DOI: 10.1186/s13550-018-0401-9Pages: 1-9

PET radioligand binding to translocator protein (TSPO) is increased in unmedicated depressed subjects

1. National Institute of Mental Health, National Institutes of Health, Intramural Research Program

2. Houston Methodist Research Institute, Weill Cornell Medicine

3. University of Texas Health Science Center, Department of Psychiatry and Behavioral Sciences

4. Yonsei University College of Medicine, Department of Neurology, Gangnam Severance Hospital

5. Janssen Research and Development, LLC

Correspondence to:
Erica M. Richards
Tel: (001) 301-402-7976




Inflammation is associated with major depressive disorder (MDD). Translocator protein 18 kDa (TSPO), a putative biomarker of neuroinflammation, is quantified using positron emission tomography (PET) and 11C-PBR28, a TSPO tracer. We sought to (1) investigate TSPO binding in MDD subjects currently experiencing a major depressive episode, (2) investigate the effects of antidepressants on TSPO binding, and (3) determine the relationship of peripheral and central inflammatory markers to cerebral TSPO binding. Twenty-eight depressed MDD subjects (unmedicated (n = 12) or medicated (n = 16)) and 20 healthy controls (HC) underwent PET imaging using 11C-PBR28. Total distribution volume (VT, proportional to Bmax/Kd) was measured and corrected with the free fraction in plasma (fp). The subgenual prefrontal cortex (sgPFC) and anterior cingulate cortex (ACC) were the primary regions of interest. Peripheral blood samples and cerebrospinal fluid were analyzed to investigate the relationship between TSPO binding and peripheral and central inflammatory markers, including interleukins and neurotrophic factors previously linked to depression.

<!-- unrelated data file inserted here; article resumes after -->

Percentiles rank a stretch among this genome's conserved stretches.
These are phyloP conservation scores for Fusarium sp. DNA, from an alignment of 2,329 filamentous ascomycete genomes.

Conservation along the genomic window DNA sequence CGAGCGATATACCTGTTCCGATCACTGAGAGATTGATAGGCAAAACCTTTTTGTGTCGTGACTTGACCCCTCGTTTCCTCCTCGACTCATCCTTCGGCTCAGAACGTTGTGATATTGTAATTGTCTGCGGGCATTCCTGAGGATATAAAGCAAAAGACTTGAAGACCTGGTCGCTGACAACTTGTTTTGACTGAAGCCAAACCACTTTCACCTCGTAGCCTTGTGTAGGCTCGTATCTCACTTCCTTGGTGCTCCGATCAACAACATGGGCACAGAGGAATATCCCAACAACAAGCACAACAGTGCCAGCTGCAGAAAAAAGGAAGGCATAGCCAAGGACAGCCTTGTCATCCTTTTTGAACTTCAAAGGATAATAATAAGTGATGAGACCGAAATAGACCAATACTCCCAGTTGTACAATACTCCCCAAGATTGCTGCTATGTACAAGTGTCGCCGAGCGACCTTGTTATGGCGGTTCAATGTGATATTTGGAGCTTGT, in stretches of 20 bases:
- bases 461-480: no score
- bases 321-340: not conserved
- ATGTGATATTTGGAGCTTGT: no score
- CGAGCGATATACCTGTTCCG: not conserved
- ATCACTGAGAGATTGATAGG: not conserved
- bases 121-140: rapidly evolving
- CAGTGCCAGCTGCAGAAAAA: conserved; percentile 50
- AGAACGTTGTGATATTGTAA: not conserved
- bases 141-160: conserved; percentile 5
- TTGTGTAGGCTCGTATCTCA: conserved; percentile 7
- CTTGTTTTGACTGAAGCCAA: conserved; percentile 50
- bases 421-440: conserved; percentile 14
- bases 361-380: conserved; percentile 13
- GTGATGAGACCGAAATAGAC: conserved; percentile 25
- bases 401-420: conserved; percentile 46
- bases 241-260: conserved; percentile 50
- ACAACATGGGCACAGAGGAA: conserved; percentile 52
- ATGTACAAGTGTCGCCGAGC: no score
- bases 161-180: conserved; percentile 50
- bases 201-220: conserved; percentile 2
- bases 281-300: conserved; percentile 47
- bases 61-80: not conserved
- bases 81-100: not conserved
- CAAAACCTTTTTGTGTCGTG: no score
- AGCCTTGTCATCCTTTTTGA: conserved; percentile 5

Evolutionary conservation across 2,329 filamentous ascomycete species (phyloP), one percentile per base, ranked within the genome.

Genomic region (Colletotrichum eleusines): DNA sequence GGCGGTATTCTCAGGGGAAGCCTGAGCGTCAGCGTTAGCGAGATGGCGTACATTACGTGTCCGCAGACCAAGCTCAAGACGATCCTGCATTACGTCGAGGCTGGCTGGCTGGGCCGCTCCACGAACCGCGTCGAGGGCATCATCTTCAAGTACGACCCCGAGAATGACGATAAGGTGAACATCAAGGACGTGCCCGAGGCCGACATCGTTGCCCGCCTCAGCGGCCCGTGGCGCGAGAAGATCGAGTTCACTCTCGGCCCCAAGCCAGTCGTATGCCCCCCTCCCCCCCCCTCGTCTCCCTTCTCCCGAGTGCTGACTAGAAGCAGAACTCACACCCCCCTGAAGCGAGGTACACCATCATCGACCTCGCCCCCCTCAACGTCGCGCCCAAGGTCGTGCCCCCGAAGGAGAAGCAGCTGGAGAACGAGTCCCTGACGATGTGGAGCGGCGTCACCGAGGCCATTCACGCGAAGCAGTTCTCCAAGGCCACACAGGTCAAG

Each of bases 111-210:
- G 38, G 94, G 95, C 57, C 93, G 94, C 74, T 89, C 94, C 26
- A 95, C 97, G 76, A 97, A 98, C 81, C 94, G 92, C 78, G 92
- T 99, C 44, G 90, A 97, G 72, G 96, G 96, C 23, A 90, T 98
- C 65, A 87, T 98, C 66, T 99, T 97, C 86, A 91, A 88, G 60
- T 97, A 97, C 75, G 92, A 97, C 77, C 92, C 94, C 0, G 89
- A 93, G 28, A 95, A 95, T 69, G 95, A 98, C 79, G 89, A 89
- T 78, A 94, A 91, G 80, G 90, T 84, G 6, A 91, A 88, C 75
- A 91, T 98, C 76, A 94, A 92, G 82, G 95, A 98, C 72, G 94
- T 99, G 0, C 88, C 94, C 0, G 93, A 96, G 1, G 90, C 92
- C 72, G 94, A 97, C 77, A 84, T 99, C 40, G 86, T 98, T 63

TSPO binding was higher in MDD versus HC in the sgPFC (Cohen’s d = 0.64, p = .038, 95% CI 0.04–1.24) and ACC (d = 0.60, p = .049, 95% CI 0.001–1.21), though these comparisons missed the corrected threshold for statistical significance (α = .025). Exploratory analyses demonstrated that unmedicated MDD subjects had the highest level of TSPO binding, followed by medicated MDD subjects, who did not differ from HC. TSPO binding correlated with interleukin-5 in cerebrospinal fluid but with no other central inflammatory markers.


This study found a trend towards increased TSPO binding in the brains of MDD subjects, and post hoc analysis extended these findings by demonstrating that this abnormality is significant in unmedicated (but not medicated) MDD subjects.

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  • Accepted: May 30, 2018
  • Online: Jul 3, 2018

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